When you look at the wide variety of shades of green, see if you can identify which colors have been added to it to achieve each color:


Image: Wikipedia ‘Sage (color)


Using Green in Interior Design

green yellow and blue room for a child

Image: ResourceFurniture

For a Cheerful, Happy Green Area

Bright green, especially with yellow added, can be sunny, bright and playful. Think of these shades as citrusy. If it looks like a melon or a lime, it’s a great addition for brightness in playful spaces, or to reduce gloominess in otherwise not so-exciting rooms like your laundry room or mudroom.

Yellow-based greens often represent optimism or youthfulness. Like the above, a citrus green room is perfect for a kid’s space. Nice, bright, cheerful, and positive without being overwhelming. With a little more yellow or toned down, it might remind you of spring colors which evokes feelings of freshness. Great idea for kitchens!


green kitchen island

Image: Kim Cornelison Photography/HGTV

Exciting Spaces with Bright Green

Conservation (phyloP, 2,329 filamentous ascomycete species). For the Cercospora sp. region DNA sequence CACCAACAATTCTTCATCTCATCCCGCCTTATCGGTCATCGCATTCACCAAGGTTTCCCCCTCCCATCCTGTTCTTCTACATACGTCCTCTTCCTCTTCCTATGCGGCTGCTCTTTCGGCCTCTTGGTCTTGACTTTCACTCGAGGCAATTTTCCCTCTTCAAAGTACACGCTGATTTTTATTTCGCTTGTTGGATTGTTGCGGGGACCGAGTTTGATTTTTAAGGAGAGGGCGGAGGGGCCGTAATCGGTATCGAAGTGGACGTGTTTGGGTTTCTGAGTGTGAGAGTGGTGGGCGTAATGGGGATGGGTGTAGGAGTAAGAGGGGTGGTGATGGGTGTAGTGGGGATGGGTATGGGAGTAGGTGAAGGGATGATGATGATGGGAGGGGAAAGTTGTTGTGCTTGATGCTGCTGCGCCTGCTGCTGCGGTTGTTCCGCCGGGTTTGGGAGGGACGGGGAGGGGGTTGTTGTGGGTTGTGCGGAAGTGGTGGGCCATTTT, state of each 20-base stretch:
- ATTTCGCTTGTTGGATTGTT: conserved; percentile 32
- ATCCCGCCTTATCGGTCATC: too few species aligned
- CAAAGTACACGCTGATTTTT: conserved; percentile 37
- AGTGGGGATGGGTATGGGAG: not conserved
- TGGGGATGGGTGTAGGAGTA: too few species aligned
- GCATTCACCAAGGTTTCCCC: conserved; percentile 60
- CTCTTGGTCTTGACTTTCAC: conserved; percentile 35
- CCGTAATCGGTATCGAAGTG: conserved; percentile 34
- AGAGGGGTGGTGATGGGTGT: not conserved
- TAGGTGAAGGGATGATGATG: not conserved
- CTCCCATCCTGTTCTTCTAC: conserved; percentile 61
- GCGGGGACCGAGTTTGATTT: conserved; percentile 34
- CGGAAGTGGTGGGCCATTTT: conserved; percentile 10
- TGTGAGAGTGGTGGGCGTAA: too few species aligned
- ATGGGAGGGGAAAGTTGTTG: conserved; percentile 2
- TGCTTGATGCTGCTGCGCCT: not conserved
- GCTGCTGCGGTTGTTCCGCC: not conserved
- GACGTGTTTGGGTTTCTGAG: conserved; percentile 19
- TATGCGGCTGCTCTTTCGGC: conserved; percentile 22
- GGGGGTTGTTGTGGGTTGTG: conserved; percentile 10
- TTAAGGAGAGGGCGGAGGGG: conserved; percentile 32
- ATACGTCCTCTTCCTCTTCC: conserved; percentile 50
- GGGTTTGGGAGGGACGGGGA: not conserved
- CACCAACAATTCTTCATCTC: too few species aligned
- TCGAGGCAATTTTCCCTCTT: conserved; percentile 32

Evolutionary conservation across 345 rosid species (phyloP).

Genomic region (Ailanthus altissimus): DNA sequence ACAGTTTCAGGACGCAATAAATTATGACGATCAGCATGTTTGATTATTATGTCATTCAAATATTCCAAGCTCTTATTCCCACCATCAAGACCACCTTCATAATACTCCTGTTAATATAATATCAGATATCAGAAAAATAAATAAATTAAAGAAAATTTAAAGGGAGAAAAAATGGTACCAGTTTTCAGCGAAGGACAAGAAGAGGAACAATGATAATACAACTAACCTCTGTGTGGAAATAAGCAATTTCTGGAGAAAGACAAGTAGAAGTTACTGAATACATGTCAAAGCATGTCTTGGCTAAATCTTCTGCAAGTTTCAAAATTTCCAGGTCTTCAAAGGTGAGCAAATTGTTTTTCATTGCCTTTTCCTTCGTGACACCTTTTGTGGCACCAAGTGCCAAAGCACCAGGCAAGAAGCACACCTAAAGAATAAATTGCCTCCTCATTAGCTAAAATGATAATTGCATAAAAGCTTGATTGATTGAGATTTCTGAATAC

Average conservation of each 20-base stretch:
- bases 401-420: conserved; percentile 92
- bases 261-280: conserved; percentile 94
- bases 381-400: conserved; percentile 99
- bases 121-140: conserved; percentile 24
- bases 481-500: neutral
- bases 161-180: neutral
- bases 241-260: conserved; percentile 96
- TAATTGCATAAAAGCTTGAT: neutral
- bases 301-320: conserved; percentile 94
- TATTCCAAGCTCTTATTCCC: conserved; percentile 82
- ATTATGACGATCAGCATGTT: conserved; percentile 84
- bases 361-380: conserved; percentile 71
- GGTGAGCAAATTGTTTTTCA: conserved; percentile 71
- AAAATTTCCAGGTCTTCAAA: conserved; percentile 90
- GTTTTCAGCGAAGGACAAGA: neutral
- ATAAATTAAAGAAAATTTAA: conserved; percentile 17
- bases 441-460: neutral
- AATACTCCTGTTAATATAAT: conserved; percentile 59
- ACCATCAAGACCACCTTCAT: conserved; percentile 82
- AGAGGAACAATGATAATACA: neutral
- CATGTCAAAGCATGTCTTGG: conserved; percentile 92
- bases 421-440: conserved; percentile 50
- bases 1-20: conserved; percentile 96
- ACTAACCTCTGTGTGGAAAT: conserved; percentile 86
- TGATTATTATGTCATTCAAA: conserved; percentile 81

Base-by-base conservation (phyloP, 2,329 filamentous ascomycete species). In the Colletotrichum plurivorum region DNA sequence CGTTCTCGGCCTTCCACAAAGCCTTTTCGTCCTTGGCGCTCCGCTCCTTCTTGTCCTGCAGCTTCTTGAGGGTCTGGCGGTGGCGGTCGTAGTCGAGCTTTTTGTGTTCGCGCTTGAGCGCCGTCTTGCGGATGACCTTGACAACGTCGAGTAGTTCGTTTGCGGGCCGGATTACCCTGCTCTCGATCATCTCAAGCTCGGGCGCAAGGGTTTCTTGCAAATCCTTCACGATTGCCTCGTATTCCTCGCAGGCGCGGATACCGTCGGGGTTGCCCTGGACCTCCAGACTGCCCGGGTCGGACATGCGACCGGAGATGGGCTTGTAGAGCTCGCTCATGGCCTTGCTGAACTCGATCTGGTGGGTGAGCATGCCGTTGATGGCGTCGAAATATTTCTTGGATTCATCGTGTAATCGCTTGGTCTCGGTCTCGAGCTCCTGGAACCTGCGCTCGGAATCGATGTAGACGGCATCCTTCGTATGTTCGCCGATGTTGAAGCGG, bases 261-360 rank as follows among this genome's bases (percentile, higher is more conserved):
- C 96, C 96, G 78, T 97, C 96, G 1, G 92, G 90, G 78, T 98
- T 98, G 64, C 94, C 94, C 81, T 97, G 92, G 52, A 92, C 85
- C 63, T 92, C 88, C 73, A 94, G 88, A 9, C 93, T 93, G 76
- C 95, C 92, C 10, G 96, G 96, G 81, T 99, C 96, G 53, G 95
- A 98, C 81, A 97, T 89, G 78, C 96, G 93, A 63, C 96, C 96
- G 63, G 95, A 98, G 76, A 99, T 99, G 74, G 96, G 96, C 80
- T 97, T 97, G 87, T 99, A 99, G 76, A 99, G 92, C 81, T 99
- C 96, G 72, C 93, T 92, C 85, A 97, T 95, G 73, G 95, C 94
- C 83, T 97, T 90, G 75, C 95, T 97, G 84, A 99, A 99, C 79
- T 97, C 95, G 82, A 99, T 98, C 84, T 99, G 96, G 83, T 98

Pure green, or bright green, brings a lot of energy to a space. When used in limited amounts as an accent color, it breathes life into this kitchen. Bright shades of green, with or without yellow, are used in attention-getting design everywhere in our lives. Simply think about signs, traffic lights, and symbols for “YES!” All utilize bright green as a positive, and using it in design evokes the same emotions of energy and positive connotations.


Green for Contemporary and Modern Design

When combined with light gray or white, paler shades of green can feel quite fresh and contemporary! The pops of green in this bright room bring energy and a lovely spa-like feeling. Add in some plants, and you have a really positive place for your mental health and overall well-being.



Image: Birch Lane – Heathfield Chester Rolled Arm Sofa


Regal-Looking Shades of Green